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Acclaimed Photographer Chooses Conn. Subway For First U.S. Job

Corey Perrine, AP Images for Subway. Khaled Hasan.
Subway employees make sandwiches in Dover, Del. / A portrait of Bangladeshi photographer Khaled Hasan, whose newest job is working at a New London, Conn., Subway sandwich shop where he's photographing staff.

World-renowned photographer Khaled Hasan’s work has appeared everywhere from The New York Times to Al Jazeera. He’s documented victims of acid burn attacks and impoverished stone workers in his home country of Bangladesh.

And now he has taken on another unusual project – moonlighting at a Subway sandwich shop in New London, Connecticut.

The project brings him into contact with other immigrants like himself.

“There is lots of stories happening every day, each of the day, and there are stronger people than me. So I try to document their inner struggle. How they’re surviving, and also their happiness.”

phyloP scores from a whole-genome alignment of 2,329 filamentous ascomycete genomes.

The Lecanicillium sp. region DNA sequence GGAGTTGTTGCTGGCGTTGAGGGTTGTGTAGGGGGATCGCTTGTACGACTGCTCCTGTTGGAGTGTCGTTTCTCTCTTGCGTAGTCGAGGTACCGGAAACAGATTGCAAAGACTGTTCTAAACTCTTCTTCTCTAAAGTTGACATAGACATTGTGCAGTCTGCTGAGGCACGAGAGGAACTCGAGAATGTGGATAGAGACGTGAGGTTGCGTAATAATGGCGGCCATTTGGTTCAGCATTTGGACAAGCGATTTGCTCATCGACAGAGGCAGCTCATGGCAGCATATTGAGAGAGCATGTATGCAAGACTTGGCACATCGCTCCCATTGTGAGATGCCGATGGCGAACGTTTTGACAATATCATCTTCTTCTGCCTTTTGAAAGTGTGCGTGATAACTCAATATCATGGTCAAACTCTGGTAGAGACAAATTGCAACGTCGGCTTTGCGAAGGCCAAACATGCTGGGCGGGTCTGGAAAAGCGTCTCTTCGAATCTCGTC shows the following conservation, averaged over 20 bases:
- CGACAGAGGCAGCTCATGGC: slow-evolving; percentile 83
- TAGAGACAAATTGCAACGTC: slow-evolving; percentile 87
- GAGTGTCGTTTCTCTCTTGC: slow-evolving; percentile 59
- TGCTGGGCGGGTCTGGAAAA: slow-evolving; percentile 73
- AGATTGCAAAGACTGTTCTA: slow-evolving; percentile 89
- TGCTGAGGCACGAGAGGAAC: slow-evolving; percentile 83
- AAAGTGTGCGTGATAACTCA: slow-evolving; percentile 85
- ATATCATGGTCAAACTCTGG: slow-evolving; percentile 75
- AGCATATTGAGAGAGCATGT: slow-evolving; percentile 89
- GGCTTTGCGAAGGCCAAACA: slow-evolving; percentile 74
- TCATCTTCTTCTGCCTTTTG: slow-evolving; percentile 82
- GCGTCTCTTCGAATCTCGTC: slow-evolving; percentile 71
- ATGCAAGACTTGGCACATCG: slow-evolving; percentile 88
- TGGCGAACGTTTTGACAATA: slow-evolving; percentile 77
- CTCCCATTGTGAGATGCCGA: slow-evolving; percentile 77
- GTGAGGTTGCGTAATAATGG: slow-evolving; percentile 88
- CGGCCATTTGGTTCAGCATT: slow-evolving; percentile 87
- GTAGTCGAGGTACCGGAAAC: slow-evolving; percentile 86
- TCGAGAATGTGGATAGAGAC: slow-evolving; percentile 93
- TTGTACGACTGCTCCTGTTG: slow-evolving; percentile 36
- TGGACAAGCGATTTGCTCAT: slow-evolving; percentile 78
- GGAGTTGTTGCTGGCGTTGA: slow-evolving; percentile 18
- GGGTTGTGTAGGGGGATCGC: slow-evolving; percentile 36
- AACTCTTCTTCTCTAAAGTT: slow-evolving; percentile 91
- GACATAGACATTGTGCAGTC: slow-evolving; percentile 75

Hasan tells the stories of his co-workers, like a woman from Puerto Rico who wants to travel to see her family.

“It’s small stories, small, small stories. She has one dog and one cat, and she doesn’t want to leave these alone to go to Puerto Rico.”

He says he’s found it’s easy to get people to open up to him. And that’s made his first day job in America a fascinating experience.

“Maybe it’s my personality – they tell me everything. They tell me their personal life. People actually wants to know the smaller stories, not the bigger stories. The newspaper can give you the bigger stories. But the personal life, it’s people’s stories.”

Hasan says he plans to work at Subway until May, when he will go back to work as a freelance photographer.

You can some of Khaled Hasan’s work at his website.

Davis Dunavin loves telling stories, whether on the radio or around the campfire. He started in Missouri and ended up in Connecticut, which, he'd like to point out, is the same geographic trajectory taken by Mark Twain.